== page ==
One of the more notable knock-on effects of Facebook’s deep integration with Spotify last September (besides making music more social) was that new users were required to have a Facebook account to sign-up for the service.
If you visited the sign-up page in the wake of the new partnership, you’d read:
“You need a Facebook account to register for Spotify. If you have an account, just log in below to register. If you don’t have a Facebook account, get one by clicking the ‘create an account’ link below.”
Now, it seems, this requirement has been removed in Germany. As Digital Music news Reports, Spotify confirmed this yesterday by saying:
“We are introducing this new sign-up option in order to offer non-Facebook-connected users in Germany a choice of ways to access Spotify. Spotify remains absolutely committed to our global strategic partnership with Facebook.”
With just shy of 1bn users globally, it’s likely that a large percentage of potential Spotify users will have a Facebook account anyway, but as we noted in our report last year, users being forced to have a Facebook account to access Spotify was always likely to irk people. However, the move made sense. We wrote:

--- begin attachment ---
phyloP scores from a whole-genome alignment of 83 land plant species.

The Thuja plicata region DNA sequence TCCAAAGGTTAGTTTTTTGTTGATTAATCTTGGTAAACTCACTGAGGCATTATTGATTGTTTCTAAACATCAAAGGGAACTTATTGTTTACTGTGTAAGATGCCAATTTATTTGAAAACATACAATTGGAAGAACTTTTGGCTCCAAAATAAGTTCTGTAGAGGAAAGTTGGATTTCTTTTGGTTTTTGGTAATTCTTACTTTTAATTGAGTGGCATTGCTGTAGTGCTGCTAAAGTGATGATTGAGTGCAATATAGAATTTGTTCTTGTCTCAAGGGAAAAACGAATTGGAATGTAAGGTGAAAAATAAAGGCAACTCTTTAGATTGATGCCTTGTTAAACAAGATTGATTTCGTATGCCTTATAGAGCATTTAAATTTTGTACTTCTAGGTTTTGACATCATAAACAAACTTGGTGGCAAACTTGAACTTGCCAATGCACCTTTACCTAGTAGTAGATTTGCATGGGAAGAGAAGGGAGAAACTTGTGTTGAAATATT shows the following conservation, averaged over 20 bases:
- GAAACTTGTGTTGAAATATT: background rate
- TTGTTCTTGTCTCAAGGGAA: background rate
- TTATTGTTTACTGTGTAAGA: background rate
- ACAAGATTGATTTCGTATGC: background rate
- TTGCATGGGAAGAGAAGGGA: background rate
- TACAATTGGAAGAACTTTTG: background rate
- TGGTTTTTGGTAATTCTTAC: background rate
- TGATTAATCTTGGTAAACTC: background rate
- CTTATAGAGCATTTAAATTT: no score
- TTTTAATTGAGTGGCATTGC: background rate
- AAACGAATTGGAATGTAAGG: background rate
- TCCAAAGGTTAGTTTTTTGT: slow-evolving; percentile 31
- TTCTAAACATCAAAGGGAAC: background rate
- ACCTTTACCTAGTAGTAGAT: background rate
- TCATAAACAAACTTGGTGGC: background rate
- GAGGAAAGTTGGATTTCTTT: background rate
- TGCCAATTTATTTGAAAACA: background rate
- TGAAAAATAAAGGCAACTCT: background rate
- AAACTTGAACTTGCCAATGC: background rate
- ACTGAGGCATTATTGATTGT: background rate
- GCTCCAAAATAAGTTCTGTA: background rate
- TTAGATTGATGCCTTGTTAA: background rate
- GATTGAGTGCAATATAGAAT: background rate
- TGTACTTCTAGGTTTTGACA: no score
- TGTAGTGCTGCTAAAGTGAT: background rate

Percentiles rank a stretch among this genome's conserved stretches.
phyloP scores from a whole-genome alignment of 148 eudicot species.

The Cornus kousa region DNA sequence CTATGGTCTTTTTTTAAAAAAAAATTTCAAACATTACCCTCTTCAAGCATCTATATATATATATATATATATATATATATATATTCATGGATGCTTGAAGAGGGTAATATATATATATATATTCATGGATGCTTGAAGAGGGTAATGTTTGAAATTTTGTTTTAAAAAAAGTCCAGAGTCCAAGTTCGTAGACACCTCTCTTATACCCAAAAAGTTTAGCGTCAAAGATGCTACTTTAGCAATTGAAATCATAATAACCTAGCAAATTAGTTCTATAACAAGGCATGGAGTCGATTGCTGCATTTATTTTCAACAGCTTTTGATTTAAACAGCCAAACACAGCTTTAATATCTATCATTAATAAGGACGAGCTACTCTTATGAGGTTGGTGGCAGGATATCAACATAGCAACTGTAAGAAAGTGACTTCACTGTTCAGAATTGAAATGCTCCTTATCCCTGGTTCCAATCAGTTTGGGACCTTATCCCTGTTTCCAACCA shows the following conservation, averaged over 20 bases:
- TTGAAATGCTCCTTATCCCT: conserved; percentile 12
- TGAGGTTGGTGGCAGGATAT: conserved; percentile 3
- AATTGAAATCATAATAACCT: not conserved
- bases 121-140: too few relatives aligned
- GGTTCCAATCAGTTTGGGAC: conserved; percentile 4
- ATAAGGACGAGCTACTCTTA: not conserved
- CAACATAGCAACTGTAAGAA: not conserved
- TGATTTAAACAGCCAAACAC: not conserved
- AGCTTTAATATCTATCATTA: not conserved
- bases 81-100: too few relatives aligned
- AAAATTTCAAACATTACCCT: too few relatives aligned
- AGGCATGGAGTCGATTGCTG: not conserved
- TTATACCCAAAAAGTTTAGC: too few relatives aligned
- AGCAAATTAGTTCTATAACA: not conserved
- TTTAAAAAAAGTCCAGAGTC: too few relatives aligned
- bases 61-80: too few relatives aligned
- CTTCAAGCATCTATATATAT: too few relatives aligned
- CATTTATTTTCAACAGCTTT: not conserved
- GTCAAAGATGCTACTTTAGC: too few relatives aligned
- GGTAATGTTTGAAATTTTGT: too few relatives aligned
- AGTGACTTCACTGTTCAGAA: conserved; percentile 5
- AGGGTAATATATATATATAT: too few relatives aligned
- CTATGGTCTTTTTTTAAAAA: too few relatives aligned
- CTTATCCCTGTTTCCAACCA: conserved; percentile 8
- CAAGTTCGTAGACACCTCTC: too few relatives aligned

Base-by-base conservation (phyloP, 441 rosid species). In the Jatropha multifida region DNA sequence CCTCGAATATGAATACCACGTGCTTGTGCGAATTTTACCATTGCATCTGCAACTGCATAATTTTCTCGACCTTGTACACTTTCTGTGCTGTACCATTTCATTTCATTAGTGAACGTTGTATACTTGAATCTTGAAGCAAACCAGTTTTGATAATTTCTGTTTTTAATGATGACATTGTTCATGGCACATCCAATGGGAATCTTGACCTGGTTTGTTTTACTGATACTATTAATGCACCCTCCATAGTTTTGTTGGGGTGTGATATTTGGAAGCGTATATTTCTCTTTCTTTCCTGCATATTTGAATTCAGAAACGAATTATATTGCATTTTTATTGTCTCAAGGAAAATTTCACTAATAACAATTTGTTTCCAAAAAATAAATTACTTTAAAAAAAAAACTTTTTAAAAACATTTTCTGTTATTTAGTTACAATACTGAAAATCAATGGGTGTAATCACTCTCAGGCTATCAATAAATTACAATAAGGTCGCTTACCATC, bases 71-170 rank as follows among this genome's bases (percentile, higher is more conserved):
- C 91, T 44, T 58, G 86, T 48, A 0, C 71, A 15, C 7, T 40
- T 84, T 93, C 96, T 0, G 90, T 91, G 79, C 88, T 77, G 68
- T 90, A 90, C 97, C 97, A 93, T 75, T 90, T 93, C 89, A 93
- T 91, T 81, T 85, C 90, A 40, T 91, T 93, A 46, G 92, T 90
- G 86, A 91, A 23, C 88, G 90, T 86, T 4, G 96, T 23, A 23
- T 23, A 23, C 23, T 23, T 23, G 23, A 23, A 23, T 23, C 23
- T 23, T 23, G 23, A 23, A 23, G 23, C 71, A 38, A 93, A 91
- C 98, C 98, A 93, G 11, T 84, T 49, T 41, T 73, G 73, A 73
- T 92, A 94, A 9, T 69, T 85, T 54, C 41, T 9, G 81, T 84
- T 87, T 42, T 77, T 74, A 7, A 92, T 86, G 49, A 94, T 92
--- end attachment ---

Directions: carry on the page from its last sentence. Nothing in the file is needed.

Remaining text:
“Quite simply, the move is massively beneficial for both companies. On the one hand Spotify gets access to many millions of Facebook users, whilst Facebook is making it harder for people to sign-off from its service.”
However large a market penetration Facebook has in Spotify’s launch markets, it is far from everywhere and perhaps this prerequisite is enough to deter a significant chunk of folk from signing up for the music-streaming service. It’s also worth noting that whilst the UK and the US – two big markets for Spotify – have more than 50% of their respective populations on the social network, Germany has less than 30%. According to Social Bakers, at least.
Indeed, it seems likely that this may have forced Spotify’s hand somewhat as it looks to encourage more folk to jump on board.
We reached out to Spotify to ask whether there are plans to make this same move in other markets, and we were told: “We have no plans to replicate this in any other markets.” So there you go.
Image Credit: Sorosh | Flickr
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